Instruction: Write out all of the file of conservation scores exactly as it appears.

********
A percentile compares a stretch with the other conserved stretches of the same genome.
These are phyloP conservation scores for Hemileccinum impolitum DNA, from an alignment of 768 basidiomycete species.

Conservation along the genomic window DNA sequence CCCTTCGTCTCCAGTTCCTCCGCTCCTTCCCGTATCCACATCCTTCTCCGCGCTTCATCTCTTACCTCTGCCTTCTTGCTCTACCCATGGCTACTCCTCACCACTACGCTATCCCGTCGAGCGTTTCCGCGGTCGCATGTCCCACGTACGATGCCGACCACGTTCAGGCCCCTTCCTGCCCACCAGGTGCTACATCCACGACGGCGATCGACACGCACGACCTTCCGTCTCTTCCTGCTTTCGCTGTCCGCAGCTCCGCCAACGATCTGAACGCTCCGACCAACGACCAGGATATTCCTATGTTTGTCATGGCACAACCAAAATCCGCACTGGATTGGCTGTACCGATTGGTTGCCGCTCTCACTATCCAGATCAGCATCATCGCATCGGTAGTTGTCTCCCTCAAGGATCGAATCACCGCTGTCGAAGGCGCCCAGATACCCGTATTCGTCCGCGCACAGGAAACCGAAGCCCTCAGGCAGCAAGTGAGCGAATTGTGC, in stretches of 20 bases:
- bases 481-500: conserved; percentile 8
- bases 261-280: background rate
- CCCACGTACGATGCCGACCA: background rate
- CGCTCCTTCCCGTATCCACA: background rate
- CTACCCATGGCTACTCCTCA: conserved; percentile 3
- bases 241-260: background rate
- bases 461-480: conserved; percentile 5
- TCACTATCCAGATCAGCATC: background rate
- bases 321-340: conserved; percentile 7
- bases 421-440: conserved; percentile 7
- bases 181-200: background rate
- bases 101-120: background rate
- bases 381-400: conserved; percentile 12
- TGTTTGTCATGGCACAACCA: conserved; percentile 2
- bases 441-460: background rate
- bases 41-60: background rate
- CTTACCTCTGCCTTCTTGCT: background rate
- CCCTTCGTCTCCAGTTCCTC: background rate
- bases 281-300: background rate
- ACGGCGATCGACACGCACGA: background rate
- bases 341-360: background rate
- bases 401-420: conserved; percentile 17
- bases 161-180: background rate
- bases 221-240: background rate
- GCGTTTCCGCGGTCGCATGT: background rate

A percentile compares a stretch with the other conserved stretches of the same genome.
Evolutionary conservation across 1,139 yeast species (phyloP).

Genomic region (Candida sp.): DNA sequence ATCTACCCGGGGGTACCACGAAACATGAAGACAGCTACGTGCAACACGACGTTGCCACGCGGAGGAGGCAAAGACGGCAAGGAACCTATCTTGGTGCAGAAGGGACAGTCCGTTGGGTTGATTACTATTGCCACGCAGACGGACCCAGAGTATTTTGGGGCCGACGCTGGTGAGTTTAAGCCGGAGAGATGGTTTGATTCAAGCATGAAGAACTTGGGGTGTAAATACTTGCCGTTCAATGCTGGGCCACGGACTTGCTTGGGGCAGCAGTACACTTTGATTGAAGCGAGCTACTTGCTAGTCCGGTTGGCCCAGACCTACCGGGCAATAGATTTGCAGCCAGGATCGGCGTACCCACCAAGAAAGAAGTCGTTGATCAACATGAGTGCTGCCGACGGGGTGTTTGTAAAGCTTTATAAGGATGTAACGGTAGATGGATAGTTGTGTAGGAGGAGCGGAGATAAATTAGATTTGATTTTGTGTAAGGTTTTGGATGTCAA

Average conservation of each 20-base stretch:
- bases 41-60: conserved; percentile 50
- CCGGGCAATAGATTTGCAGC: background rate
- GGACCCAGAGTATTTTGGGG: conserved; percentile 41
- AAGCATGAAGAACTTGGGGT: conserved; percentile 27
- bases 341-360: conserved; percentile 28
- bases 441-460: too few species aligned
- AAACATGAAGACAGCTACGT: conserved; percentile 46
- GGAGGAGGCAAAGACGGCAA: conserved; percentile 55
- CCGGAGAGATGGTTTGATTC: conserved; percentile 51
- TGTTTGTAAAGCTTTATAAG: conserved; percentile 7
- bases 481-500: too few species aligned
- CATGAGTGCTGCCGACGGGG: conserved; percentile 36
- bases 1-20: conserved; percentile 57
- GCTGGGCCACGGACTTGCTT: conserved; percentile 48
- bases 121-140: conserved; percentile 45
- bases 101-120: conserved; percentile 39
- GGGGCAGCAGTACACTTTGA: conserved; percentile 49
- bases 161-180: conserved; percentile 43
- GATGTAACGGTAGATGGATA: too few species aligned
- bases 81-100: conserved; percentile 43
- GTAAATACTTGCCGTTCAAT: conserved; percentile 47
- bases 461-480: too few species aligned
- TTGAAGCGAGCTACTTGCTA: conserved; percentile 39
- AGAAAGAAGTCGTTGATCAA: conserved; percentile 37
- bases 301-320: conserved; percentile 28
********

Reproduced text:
A percentile compares a stretch with the other conserved stretches of the same genome.
These are phyloP conservation scores for Hemileccinum impolitum DNA, from an alignment of 768 basidiomycete species.

Conservation along the genomic window DNA sequence CCCTTCGTCTCCAGTTCCTCCGCTCCTTCCCGTATCCACATCCTTCTCCGCGCTTCATCTCTTACCTCTGCCTTCTTGCTCTACCCATGGCTACTCCTCACCACTACGCTATCCCGTCGAGCGTTTCCGCGGTCGCATGTCCCACGTACGATGCCGACCACGTTCAGGCCCCTTCCTGCCCACCAGGTGCTACATCCACGACGGCGATCGACACGCACGACCTTCCGTCTCTTCCTGCTTTCGCTGTCCGCAGCTCCGCCAACGATCTGAACGCTCCGACCAACGACCAGGATATTCCTATGTTTGTCATGGCACAACCAAAATCCGCACTGGATTGGCTGTACCGATTGGTTGCCGCTCTCACTATCCAGATCAGCATCATCGCATCGGTAGTTGTCTCCCTCAAGGATCGAATCACCGCTGTCGAAGGCGCCCAGATACCCGTATTCGTCCGCGCACAGGAAACCGAAGCCCTCAGGCAGCAAGTGAGCGAATTGTGC, in stretches of 20 bases:
- bases 481-500: conserved; percentile 8
- bases 261-280: background rate
- CCCACGTACGATGCCGACCA: background rate
- CGCTCCTTCCCGTATCCACA: background rate
- CTACCCATGGCTACTCCTCA: conserved; percentile 3
- bases 241-260: background rate
- bases 461-480: conserved; percentile 5
- TCACTATCCAGATCAGCATC: background rate
- bases 321-340: conserved; percentile 7
- bases 421-440: conserved; percentile 7
- bases 181-200: background rate
- bases 101-120: background rate
- bases 381-400: conserved; percentile 12
- TGTTTGTCATGGCACAACCA: conserved; percentile 2
- bases 441-460: background rate
- bases 41-60: background rate
- CTTACCTCTGCCTTCTTGCT: background rate
- CCCTTCGTCTCCAGTTCCTC: background rate
- bases 281-300: background rate
- ACGGCGATCGACACGCACGA: background rate
- bases 341-360: background rate
- bases 401-420: conserved; percentile 17
- bases 161-180: background rate
- bases 221-240: background rate
- GCGTTTCCGCGGTCGCATGT: background rate

A percentile compares a stretch with the other conserved stretches of the same genome.
Evolutionary conservation across 1,139 yeast species (phyloP).

Genomic region (Candida sp.): DNA sequence ATCTACCCGGGGGTACCACGAAACATGAAGACAGCTACGTGCAACACGACGTTGCCACGCGGAGGAGGCAAAGACGGCAAGGAACCTATCTTGGTGCAGAAGGGACAGTCCGTTGGGTTGATTACTATTGCCACGCAGACGGACCCAGAGTATTTTGGGGCCGACGCTGGTGAGTTTAAGCCGGAGAGATGGTTTGATTCAAGCATGAAGAACTTGGGGTGTAAATACTTGCCGTTCAATGCTGGGCCACGGACTTGCTTGGGGCAGCAGTACACTTTGATTGAAGCGAGCTACTTGCTAGTCCGGTTGGCCCAGACCTACCGGGCAATAGATTTGCAGCCAGGATCGGCGTACCCACCAAGAAAGAAGTCGTTGATCAACATGAGTGCTGCCGACGGGGTGTTTGTAAAGCTTTATAAGGATGTAACGGTAGATGGATAGTTGTGTAGGAGGAGCGGAGATAAATTAGATTTGATTTTGTGTAAGGTTTTGGATGTCAA

Average conservation of each 20-base stretch:
- bases 41-60: conserved; percentile 50
- CCGGGCAATAGATTTGCAGC: background rate
- GGACCCAGAGTATTTTGGGG: conserved; percentile 41
- AAGCATGAAGAACTTGGGGT: conserved; percentile 27
- bases 341-360: conserved; percentile 28
- bases 441-460: too few species aligned
- AAACATGAAGACAGCTACGT: conserved; percentile 46
- GGAGGAGGCAAAGACGGCAA: conserved; percentile 55
- CCGGAGAGATGGTTTGATTC: conserved; percentile 51
- TGTTTGTAAAGCTTTATAAG: conserved; percentile 7
- bases 481-500: too few species aligned
- CATGAGTGCTGCCGACGGGG: conserved; percentile 36
- bases 1-20: conserved; percentile 57
- GCTGGGCCACGGACTTGCTT: conserved; percentile 48
- bases 121-140: conserved; percentile 45
- bases 101-120: conserved; percentile 39
- GGGGCAGCAGTACACTTTGA: conserved; percentile 49
- bases 161-180: conserved; percentile 43
- GATGTAACGGTAGATGGATA: too few species aligned
- bases 81-100: conserved; percentile 43
- GTAAATACTTGCCGTTCAAT: conserved; percentile 47
- bases 461-480: too few species aligned
- TTGAAGCGAGCTACTTGCTA: conserved; percentile 39
- AGAAAGAAGTCGTTGATCAA: conserved; percentile 37
- bases 301-320: conserved; percentile 28